Treatment of patients with urolithiasis has been dramatically altered by the introduction of the ureteroscope during the past two decades. Now that ureteroscopes have become more miniaturised, flexible and less invasive, ureteroscopic lithotripsy (URSL) has replaced conventional open surgeries. The reported rates of overall complications and severe complications decreased from 20% and 6.6%around 1985 to 12% and 1.5% in 1992, respectively [1]; this improvement would be attributable to advances in ureteroscope design and accumulated surgical experience.

Despite the lessening of surgical trauma and the improvement of stone-free outcome rates, guidelines on urolithiasis by European Association of Urology (EAU) have mentioned that the overall rate of complications after URSL is 9–25%, including a sepsis rate of 1.1% [2, 3].

To avoid postoperative febrile events, some experts have recommended shortening the duration of water utilisation for ureteroscopy, if possible, to <1 h [4]. Theoretically, this is reasonable, because during the URSL procedure, it is common to use pressurised irrigation, which causes a high intrarenal pressure, resulting in pain, septic shock and traumatic damage to the mucosa of the renal pelvis and ureter owing to irrigation backflow [5].

To date, the relationship between URSL operative duration and overall perioperative complications, consisting mainly of non-febrile events, e.g. ureteric injury was described [6-8]. However, to our knowledge, there has been no quantitative clinical evidence to verify the relationship between URSL operative duration and postoperative severe adverse events (AEs). We infer that the rarity of postoperative septic events has made it difficult to assess this relationship. If there is a strong relationship between operative duration and severe AEs, an appropriate prediction tool for postoperative severe AEs would help physicians to avoid this complication by reducing operative duration.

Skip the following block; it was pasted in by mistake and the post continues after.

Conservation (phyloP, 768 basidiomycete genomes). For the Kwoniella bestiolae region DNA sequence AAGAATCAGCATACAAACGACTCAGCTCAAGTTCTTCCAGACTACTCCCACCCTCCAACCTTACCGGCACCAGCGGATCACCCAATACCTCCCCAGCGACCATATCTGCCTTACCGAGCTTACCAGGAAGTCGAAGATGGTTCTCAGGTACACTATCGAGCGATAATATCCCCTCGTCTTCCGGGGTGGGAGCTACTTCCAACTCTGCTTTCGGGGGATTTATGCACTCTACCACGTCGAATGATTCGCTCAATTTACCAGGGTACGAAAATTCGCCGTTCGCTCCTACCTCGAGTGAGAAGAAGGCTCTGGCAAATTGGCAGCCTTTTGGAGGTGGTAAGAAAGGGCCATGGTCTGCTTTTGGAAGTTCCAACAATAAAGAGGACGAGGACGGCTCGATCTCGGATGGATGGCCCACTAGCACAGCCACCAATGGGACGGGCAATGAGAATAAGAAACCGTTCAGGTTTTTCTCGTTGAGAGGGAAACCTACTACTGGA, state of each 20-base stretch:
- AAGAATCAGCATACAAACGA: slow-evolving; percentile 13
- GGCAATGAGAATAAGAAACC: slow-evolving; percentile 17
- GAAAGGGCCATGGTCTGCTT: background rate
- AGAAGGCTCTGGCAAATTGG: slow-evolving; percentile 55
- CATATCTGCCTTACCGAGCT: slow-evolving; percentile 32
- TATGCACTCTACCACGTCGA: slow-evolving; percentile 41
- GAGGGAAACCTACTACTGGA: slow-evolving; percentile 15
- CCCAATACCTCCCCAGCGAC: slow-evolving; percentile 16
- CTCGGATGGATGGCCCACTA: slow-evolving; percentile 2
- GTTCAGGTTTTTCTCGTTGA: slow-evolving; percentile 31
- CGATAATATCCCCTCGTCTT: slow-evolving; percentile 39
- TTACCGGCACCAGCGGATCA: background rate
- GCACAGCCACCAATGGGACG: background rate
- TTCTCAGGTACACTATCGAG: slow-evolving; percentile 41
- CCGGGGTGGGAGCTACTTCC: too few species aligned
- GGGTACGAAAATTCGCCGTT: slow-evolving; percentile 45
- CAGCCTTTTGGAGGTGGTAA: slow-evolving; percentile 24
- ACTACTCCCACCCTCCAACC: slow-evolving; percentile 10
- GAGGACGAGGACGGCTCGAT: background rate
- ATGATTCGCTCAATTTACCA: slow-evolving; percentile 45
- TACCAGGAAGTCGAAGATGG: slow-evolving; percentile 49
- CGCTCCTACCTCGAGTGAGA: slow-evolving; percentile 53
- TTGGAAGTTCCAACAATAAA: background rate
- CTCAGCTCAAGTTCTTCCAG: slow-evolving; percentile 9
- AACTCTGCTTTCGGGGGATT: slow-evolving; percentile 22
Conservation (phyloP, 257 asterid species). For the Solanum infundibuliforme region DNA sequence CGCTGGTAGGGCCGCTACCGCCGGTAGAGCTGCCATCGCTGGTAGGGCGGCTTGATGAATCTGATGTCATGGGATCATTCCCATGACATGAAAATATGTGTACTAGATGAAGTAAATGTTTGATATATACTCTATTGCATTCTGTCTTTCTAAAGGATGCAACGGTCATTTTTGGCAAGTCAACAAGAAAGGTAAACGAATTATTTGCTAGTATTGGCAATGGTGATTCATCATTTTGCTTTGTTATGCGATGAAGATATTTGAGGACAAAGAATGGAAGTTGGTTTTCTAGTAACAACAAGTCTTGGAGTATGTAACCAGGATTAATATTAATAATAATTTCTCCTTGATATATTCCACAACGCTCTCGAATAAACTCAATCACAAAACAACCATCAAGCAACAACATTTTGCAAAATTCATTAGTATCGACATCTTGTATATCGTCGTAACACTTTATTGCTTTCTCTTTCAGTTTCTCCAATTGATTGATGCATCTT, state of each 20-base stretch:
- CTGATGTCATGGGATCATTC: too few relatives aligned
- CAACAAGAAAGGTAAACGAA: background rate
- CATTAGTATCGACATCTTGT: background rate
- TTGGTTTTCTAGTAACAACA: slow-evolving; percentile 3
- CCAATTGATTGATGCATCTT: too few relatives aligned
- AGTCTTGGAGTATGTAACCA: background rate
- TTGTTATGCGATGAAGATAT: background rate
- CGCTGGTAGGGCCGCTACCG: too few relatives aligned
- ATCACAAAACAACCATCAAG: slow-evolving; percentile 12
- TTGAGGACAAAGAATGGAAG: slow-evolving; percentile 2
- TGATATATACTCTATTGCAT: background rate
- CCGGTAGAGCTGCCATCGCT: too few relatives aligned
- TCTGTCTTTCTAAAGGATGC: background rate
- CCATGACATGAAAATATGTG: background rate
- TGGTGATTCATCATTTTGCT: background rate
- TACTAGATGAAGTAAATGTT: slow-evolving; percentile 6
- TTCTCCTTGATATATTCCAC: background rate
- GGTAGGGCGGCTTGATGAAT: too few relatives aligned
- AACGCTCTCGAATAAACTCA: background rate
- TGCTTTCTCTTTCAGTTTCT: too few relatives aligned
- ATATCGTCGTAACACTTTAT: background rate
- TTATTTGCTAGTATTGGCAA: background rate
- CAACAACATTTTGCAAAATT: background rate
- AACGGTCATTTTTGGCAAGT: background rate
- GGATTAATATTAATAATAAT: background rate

Also, little is known about the effect of hospital volume (HV) on severe AEs after URSL. HV is the annual operative caseload and is known to be associated with operative outcomes, including for several urological surgeries [9-11].We hypothesised that HV was inversely associated with the occurrence of severe AEs in URSL, as well as extracorporeal shockwave lithotripsy and percutaneous nephrolithotomy [12, 13].

In the present study, we collected a large number of contemporary cases throughout Japan using a Japanese nationwide database: (i) to reveal how operative duration and HV affect the occurrence of severe AEs after URSL and (ii) to develop a nomogram predicting severe AEs.

Patients and Methods